Unfortunately, injury is part of everyday life. Whether you’re a top-level athlete or a weekend park runner doing it for shear enjoyment, the likelihood is you’re going to pick up an injury along the way.
Although not every injury is preventable, there are definitely steps we can take to ‘reduce the risk’ of injury.
To reduce the risk of injury, firstly we must understand the risk factors associated with it. Risk factors are multi-factorial and include, age, gender, body composition and fitness levels. Also, opponents and team mates if playing contact sports, wearing the correct equipment and protective equipment and the environment ie the weather conditions or the kind of surface your chosen sport is on, are all risk factors associated with injury.
But, the main risk factor for injury is previous injury.
If you have sustained an injury in the past, either a hamstring strain, a rolled ankle, or an old shoulder injury, you are at an increased risk of reoccurrence, particularly if you have had little to no rehab for that injury.
Some of the most common injuries we see here in the clinic are known as:
- Acute injuries
- Overuse or training volume error injuries
Acute injuries tend to be the ligament sprains, muscle strains, joint dislocations, acute cartilage tears (meniscus in the knee) and bone fractures. These injuries occur when excessive force is placed upon the structures, and if that structure doesn’t have the tensile strength, it will overstretch, tear or break. This is then followed by pain, swelling and bruising.
Overuse or training volume error injuries are when excessive demand is placed on the muscle, tendon or ligament over a longer period of time. Overuse injuries often occur when you greatly increase how much exercise you are doing in a short period of time.
Examples of overuse injuries are Achilles and patella tendinopathy, Rotator cuff related pain in the shoulder and ITB syndrome in the outside of the knee.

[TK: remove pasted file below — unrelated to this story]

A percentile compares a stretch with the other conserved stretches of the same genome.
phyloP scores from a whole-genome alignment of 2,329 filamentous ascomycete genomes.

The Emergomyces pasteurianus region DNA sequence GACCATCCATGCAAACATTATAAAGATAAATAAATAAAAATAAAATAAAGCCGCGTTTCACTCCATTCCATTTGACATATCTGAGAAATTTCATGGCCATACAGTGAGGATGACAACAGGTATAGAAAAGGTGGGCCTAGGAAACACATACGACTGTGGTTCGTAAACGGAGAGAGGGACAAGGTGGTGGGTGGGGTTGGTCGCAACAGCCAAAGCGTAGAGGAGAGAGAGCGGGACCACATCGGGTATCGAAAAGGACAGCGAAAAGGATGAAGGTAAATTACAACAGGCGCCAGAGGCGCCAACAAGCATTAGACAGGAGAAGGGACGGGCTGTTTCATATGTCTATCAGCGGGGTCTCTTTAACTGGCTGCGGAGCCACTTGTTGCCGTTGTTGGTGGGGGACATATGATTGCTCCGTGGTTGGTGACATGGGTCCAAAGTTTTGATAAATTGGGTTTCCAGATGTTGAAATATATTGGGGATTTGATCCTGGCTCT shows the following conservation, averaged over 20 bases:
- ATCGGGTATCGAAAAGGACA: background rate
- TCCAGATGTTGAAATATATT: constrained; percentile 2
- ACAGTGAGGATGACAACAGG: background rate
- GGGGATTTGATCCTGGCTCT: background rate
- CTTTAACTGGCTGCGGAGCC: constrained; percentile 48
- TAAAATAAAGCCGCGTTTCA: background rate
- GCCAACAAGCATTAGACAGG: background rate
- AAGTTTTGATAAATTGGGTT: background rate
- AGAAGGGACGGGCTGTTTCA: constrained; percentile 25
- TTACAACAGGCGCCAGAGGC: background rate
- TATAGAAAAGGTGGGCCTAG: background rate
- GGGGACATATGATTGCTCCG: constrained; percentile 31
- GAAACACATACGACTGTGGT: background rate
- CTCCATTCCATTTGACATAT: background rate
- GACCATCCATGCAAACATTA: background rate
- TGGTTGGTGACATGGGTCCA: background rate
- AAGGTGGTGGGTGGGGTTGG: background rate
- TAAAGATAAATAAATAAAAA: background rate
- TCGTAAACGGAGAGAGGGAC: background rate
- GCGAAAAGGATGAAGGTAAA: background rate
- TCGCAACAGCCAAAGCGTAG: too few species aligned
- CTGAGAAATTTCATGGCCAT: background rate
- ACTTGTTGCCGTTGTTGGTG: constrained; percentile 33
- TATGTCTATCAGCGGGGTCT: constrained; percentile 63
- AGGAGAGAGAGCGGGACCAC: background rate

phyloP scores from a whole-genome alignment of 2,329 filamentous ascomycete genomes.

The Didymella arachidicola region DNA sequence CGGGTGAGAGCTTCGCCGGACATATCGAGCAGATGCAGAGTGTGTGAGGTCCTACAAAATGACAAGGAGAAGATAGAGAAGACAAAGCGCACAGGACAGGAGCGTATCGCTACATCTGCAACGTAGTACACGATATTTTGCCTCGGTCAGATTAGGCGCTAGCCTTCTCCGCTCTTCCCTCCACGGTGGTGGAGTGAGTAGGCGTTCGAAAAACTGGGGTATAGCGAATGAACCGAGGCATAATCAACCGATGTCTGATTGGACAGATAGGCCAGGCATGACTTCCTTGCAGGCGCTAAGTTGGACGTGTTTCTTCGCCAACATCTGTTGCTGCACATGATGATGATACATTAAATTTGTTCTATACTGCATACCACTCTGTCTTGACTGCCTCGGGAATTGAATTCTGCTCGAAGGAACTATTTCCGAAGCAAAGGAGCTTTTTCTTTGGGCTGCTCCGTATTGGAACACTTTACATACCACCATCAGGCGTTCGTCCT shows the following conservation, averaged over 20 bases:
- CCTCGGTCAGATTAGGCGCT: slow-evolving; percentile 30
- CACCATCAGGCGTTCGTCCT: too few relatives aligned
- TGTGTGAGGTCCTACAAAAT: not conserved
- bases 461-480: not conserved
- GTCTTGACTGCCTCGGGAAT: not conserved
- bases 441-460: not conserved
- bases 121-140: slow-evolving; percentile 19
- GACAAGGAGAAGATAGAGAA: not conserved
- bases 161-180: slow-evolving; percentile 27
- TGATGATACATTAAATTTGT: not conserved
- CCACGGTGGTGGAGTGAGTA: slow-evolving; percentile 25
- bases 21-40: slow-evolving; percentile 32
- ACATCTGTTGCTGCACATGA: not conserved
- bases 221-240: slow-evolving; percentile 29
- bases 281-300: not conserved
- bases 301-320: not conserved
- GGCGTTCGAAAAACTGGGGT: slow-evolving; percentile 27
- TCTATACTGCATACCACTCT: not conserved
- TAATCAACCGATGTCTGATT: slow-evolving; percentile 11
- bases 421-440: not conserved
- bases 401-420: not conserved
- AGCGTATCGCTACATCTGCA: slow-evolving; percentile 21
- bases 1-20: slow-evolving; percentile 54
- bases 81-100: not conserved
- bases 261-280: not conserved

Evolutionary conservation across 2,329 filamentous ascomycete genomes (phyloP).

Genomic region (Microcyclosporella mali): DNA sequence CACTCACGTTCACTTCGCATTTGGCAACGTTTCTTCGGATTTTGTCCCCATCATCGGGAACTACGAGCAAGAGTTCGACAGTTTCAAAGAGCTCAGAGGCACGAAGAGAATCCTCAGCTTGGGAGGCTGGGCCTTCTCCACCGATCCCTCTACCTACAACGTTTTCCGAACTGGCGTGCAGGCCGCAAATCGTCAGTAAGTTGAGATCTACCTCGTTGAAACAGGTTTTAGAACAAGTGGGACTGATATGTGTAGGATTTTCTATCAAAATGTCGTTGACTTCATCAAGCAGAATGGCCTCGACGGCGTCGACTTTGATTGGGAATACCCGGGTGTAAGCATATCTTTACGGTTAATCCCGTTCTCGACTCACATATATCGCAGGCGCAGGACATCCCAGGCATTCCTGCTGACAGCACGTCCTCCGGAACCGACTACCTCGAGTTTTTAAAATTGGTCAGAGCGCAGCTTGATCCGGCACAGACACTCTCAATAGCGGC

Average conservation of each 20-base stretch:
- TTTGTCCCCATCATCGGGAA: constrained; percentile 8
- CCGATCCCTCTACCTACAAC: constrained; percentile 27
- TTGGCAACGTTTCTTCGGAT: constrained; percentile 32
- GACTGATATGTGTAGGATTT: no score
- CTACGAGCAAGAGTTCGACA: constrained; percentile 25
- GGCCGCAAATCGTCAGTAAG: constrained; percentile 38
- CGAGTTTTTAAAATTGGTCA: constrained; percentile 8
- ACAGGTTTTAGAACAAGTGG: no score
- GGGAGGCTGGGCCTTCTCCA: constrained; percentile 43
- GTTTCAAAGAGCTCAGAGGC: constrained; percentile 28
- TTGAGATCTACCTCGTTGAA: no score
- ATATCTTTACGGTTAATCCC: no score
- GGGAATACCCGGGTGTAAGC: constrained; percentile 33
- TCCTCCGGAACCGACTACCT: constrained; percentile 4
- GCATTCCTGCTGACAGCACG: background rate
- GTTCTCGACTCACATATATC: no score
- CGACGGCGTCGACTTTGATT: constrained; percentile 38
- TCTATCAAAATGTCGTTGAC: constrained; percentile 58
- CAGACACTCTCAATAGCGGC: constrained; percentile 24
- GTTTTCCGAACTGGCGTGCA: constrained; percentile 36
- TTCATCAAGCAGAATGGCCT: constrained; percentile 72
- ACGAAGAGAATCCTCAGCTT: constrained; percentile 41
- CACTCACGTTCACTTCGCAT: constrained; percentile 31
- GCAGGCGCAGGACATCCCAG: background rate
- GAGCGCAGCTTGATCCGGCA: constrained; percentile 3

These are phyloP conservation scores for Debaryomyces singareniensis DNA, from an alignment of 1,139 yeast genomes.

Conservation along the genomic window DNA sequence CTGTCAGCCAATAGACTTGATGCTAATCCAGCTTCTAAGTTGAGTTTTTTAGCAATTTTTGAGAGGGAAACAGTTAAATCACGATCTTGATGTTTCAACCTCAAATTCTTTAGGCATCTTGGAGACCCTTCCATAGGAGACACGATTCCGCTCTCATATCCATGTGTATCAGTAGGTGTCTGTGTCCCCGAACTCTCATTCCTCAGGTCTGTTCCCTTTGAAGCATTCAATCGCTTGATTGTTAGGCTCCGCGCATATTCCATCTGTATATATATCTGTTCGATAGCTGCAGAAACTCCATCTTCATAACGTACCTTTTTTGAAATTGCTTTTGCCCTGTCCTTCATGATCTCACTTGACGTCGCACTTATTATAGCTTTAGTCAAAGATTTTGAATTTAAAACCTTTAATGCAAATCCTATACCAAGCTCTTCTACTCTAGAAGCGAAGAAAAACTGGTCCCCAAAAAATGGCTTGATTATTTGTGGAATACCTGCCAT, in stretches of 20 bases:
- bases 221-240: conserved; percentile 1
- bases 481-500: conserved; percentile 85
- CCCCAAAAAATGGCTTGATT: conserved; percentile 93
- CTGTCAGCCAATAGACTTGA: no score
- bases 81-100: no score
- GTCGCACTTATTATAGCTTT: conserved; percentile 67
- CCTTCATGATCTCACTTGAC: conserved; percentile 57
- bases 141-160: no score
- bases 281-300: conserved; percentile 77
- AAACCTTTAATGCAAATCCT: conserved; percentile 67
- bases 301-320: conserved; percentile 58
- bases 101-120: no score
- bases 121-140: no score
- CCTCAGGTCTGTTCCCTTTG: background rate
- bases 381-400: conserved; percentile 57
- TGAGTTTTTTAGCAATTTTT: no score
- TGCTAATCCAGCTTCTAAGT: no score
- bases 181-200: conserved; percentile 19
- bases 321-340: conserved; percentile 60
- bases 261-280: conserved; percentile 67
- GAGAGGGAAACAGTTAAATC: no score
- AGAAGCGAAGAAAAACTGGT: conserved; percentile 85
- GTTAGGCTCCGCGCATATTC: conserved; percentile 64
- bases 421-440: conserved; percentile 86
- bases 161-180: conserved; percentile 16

We can’t prevent every injury (if an opponent miss-times a tackle in football and inadvertently catches you on the ankle and that ankle rolls underneath you) but we can reduce the risk by taking a few simple steps.
Be sure to warm up thoroughly before performing any exercise. This can be a 5-10 minute light cardiovascular exercise and some dynamic stretches to increase the heart rate and help to warm up the muscles by increasing the blood flow.
If your exercise is to lift heavy weights, perform 1-2 sets of lighter weights first before progressing onto your main sets.
Start your chosen activity at a moderate level that is relevant to you. If you have been a runner in the past and comfortably did 10km runs on a weekly basis, but then for some reason had to stop for a period of time, when you do get back to running you won’t be able to run at the same level as previously because your body will not be conditioned to perform that anymore. If you do try to achieve the same level, you are putting yourself at a greater risk of injury.
The best compliment to reduce injury risk is a healthy diet consisting of whole foods with adequate amounts of nutrients, protein, fat and carbohydrates.
Hydration is equally as important and should be maintained before, during and after your workouts.
Recovery & rest
Recovery and rest are crucial to reducing the risk of injury. You will not get fitter/stronger/faster without the required rest and you should be aiming for roughly 8 hours of sleep per night. Recovery days of 1-2 day a week if training 3-4 times a week. Recovery days doesn’t mean complete rest, it might mine on recovery days you do a gentle cycle or a yoga class.
Strengthening & neuromuscular training
Strengthening is one of the most effective and evidence-based methods to prevent injury. There is a misconception that ‘lifting weights’ is to bulk up or put on muscle, but strengthening is essential for all exercise participation, to improve in that exercise but also to reduce injury. Research has shown the benefits of specific strengthening exercises on preventing specific injuries.
Here at the physio lounge all our physios excel at putting together a training program that will not only get you out of pain but also help you achieve the performance you desire; we simply call it our Pain to Performance pathway.